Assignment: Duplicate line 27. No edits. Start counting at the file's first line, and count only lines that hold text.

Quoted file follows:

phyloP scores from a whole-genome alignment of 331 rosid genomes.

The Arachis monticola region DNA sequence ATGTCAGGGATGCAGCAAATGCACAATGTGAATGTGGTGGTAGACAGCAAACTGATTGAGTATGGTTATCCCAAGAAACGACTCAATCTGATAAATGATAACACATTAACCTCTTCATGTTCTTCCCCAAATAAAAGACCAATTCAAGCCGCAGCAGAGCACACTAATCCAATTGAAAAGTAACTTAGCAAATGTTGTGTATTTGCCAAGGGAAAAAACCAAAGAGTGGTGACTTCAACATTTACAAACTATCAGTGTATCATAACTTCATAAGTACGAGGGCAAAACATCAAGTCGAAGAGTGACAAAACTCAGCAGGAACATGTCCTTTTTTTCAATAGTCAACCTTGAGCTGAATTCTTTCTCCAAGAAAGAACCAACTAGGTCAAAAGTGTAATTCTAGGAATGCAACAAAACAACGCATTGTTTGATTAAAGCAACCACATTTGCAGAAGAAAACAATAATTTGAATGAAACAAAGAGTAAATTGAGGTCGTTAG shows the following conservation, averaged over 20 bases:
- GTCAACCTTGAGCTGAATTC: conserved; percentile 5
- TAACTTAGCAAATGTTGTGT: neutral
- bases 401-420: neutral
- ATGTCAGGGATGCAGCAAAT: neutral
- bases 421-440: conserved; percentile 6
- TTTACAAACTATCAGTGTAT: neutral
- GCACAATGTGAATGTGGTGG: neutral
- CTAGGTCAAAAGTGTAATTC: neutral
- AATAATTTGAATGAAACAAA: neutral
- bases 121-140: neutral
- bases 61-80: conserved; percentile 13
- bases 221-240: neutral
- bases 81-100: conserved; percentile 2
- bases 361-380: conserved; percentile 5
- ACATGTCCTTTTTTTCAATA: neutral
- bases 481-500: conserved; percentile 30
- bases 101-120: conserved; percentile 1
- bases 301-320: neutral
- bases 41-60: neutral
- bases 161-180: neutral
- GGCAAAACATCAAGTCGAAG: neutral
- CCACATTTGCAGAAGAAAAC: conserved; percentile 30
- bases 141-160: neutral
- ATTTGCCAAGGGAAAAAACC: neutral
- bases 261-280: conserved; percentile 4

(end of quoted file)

- bases 261-280: conserved; percentile 4